Social Work. May89, Vol. 34 Issue 3, p215-221. 7p.
AIDS in adolescence, AIDS in children, INFECTIOUS disease transmission, AIDS education, SOCIAL workers, and CHILD care
The article focuses on the increase in the number of children and adolescents that have been diagnosed with AIDS. Like adults, these youngsters with AIDS not only must struggle for survival, but also must contend with social isolation, rejection, and ostracism. The psychosocial impact of AIDS on children and adolescents and their families often is devastating. Social workers must try several approaches to counseling and treating these children and adolescents and their families. Additionally, social workers often must consider the legal and ethical issues involved in placing youngsters with AIDS in foster care. Finally, social workers as part of their professional obligation must work actively to identify the concerns of specific cultural and minority groups, test methods of intervention, and determine service and practice requirements for staff and programs. For children, the signs and symptoms of AIDS include failure to thrive and recurrent bacterial infections, such as inner ear infections, chronic interstitial pneumonitis, thrush and lymphadenopathy.
AIDS in adolescence, FOLLOW-up studies (Medicine), HEALTH outcome assessment, LYMPHOCYTES, QUALITY of life, ANTIRETROVIRAL agents, CLINICAL trials, and QUANTITATIVE research
Perinatally human immunodeficiency virus (HIV)-infected children are fighting acquired immune deficiency syndrome (AIDS) and becoming adolescents. The objective of this study was to examine long-term outcomes among perinatally HIV-1-infected adolescents. Cross-sectional clinical and laboratory data were collected for 49 perinatally HIV-infected adolescents followed at the Instituto de Medicina Integral Prof. Fernando Figueira (IMIP's) Hospital from 1987 to 2007. The mean age of these adolescents was 12.5 years, the majority were female (73.5%) with a mean follow-up duration of 9.0 years, 71.4% of adolescents had no signs of HIV infection, 81.6% had normal CD4+ lymphocyte count, and 53.1% had undetectable HIV viral load. HIV disclosure to the adolescent was reported in 31 (63.3%) participants. The majority were in school (89.8%) but failure and drop-out were reported by 51% and 28.6% of the subjects, respectively. All five domains of quality of life (QOL) measured revealed high scores. The majority of long-term adolescent survivors showed HIV-infection control and high scores of QOL, but with problems in schooling functioning that need early detection and intervention. [ABSTRACT FROM AUTHOR]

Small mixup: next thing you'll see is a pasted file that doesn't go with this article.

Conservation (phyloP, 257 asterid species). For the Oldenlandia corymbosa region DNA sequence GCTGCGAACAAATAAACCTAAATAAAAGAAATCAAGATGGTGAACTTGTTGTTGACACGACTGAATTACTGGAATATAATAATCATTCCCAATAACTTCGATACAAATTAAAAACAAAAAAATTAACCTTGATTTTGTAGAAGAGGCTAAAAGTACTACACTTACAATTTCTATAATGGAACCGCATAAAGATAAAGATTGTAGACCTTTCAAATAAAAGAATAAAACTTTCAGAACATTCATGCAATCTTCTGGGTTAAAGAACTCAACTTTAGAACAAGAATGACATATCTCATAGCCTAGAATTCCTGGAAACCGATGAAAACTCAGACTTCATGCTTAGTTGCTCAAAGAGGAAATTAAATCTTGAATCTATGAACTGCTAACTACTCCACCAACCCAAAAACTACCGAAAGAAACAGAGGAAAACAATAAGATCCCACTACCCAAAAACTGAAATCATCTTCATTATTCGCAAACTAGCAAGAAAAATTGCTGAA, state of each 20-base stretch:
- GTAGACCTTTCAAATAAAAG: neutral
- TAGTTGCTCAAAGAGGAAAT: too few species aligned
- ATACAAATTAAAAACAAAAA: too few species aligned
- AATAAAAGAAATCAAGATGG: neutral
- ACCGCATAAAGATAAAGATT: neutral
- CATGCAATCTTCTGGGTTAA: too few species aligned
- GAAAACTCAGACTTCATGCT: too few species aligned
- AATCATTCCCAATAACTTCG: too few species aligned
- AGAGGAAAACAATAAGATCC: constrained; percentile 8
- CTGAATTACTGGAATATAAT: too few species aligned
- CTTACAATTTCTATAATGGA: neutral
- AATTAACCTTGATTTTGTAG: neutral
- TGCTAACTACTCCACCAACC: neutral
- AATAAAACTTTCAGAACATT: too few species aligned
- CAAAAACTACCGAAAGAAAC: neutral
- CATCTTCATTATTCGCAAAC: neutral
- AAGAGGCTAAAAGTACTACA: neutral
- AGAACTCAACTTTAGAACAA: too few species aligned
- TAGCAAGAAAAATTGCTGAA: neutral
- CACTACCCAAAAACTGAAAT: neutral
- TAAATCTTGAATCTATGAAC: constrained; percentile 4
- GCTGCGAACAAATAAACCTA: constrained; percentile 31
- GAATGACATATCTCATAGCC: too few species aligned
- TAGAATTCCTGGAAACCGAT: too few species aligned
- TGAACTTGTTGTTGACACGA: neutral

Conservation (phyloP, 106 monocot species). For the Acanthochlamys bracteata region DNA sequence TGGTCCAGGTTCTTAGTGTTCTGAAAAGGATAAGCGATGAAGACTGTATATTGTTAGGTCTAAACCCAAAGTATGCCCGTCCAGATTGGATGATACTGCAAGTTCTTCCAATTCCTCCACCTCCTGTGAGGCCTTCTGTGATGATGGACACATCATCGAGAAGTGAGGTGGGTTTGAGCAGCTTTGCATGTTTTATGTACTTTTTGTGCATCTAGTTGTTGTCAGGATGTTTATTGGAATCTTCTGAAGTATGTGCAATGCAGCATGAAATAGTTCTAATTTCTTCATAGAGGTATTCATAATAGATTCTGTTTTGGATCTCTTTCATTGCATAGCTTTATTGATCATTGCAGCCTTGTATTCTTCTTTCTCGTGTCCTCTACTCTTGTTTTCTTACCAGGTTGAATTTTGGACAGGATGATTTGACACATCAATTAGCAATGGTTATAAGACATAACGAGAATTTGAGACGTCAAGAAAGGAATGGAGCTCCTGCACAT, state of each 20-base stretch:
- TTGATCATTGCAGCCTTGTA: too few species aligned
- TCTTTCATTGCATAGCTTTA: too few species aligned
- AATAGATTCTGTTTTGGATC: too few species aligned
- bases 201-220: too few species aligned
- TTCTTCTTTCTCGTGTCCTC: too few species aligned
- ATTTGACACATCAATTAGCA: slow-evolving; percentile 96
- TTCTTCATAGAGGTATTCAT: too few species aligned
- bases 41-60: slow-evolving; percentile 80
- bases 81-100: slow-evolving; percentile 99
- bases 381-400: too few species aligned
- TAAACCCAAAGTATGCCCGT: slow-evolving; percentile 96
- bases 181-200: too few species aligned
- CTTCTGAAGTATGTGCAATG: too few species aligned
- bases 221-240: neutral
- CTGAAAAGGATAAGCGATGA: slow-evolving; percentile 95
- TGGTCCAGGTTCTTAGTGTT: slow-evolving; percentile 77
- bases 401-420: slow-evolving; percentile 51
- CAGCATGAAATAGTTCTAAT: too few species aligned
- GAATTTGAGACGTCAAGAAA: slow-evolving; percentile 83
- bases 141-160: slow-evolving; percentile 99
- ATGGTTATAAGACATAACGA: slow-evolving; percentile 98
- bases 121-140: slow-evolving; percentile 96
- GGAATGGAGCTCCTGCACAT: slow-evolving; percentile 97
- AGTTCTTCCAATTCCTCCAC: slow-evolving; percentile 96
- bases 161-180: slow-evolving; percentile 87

AIDS in adolescence, HIV infections, AIDS in children, ANTIRETROVIRAL agents, PSYCHOSOCIAL development theory, and MENTAL health
As HIV-positive children continue to gain more access to antiretroviral therapy and survive into young adulthood, caregivers face the difficult process of disclosing a child’s HIV status to that child. Although disclosure has many proven benefits for mental health, psychosocial development, caregiver well-being, treatment adherence and future planning, such a process is still often met with resistance. This article discusses the main reasons given for delaying or avoiding disclosure of a child’s HIV status. Each barrier to disclosure is discussed and debunked as an insufficient reason to delay the positive benefits that the disclosure process has shown to produce. HIV disclosure is a critical and multifaceted issue in children. Such a process has been shown to best involve a multi-disciplinary support team that assists caregivers in continually adapting the disclosure discussion to meet the developmental needs and understanding of each individual child over time. [ABSTRACT FROM AUTHOR]